Technological advances in home financing are coming from a variety of directions. Small lenders are getting access to end-to-end digital mortgage technology. Online real estate listings companies, like Zillow, are moving squarely into the home buying process, including offering mortgages. Startups are also experimenting with novel alternatives to mortgages. Competition in the mortgage lending industry is giving consumers more options and squeezing profits for lenders.
Bigger lenders losing market share
The top five mortgage lenders in the country collectively lost market share in the first two quarters of 2018. Traditional mortgage lenders are looking at shrinking profits due to an increase in competition in the space. Even growing fintech lenders are having their struggles. Earlier this month, fintech lender SoFi reduced 7 percent of its staff, thinning out headcount in its mortgage group.
Competition was a key factor in profit reduction, according to the Fannie Mae Mortgage Lender Sentiment Survey. “Those expecting a lower profit margin outlook continued to point to “competition from other lenders” as the primary reason,” the survey found.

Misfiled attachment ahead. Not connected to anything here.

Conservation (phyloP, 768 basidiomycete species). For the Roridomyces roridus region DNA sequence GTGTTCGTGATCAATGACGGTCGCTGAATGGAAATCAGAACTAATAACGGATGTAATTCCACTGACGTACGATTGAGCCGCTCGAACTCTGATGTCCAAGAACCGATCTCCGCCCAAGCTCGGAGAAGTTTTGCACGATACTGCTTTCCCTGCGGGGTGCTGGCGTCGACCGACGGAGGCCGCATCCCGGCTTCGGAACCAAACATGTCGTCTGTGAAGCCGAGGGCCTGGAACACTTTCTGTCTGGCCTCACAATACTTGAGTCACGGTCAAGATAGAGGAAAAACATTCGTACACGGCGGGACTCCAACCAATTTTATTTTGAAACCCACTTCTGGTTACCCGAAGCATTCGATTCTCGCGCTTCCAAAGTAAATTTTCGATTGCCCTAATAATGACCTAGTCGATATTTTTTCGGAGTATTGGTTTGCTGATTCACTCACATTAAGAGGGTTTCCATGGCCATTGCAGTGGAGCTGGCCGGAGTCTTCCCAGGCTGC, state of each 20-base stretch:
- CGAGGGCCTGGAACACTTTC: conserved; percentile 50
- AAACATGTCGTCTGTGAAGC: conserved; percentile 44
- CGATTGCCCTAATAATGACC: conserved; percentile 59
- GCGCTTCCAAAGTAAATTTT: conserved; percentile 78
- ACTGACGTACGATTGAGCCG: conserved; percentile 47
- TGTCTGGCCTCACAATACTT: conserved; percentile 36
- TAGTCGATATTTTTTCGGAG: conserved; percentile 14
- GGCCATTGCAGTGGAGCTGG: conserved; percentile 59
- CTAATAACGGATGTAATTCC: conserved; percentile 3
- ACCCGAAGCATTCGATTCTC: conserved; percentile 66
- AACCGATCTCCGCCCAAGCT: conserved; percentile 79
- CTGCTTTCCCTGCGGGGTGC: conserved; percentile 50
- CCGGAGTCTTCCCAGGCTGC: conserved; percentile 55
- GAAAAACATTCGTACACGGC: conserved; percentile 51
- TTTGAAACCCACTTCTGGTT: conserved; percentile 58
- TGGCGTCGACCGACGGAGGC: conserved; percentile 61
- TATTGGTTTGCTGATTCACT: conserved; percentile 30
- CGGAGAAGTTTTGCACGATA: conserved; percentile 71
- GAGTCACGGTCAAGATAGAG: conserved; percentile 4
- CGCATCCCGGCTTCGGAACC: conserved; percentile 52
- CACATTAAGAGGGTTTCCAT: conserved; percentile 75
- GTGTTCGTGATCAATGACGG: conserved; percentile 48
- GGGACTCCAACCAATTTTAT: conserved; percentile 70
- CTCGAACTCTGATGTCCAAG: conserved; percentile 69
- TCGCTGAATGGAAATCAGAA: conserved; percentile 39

As a result, commercial lenders have attempted to develop their own digital platforms for lending. Rocket Mortgage from Quicken Loans was one of the first such platforms initiated three years ago. More recently, Bank of America, Wells Fargo, and others have released their own digital offerings to keep up with innovations in the lending space.
Tech to simplify the work of lenders
Freed from brick-and-mortar, the development of digital mortgage platforms and services are creating more opportunities for smaller lenders. Fintechs can provide key infrastructure and data, allowing firms with less capital to speed up the lending process and increase their ability to close using better lead generation and data.
Instead of competing head on, many traditional lenders are teaming up with newer technology players. This plays to the strengths of both partners.
“From the start, lenders, like banks, have had an unparalleled amount of access to data about their customers, but haven’t had the technological infrastructure to utilize that fully,” said Erin Collard, co-founder of mortgage lending platform Blend.
“Fintechs, on the other hand, were built with modern technology stacks, and by entering the mortgage space, are primed to take advantage of their ability to glean insights from this type of financial data — if they can attract borrowers in the same volume as financial institutions.”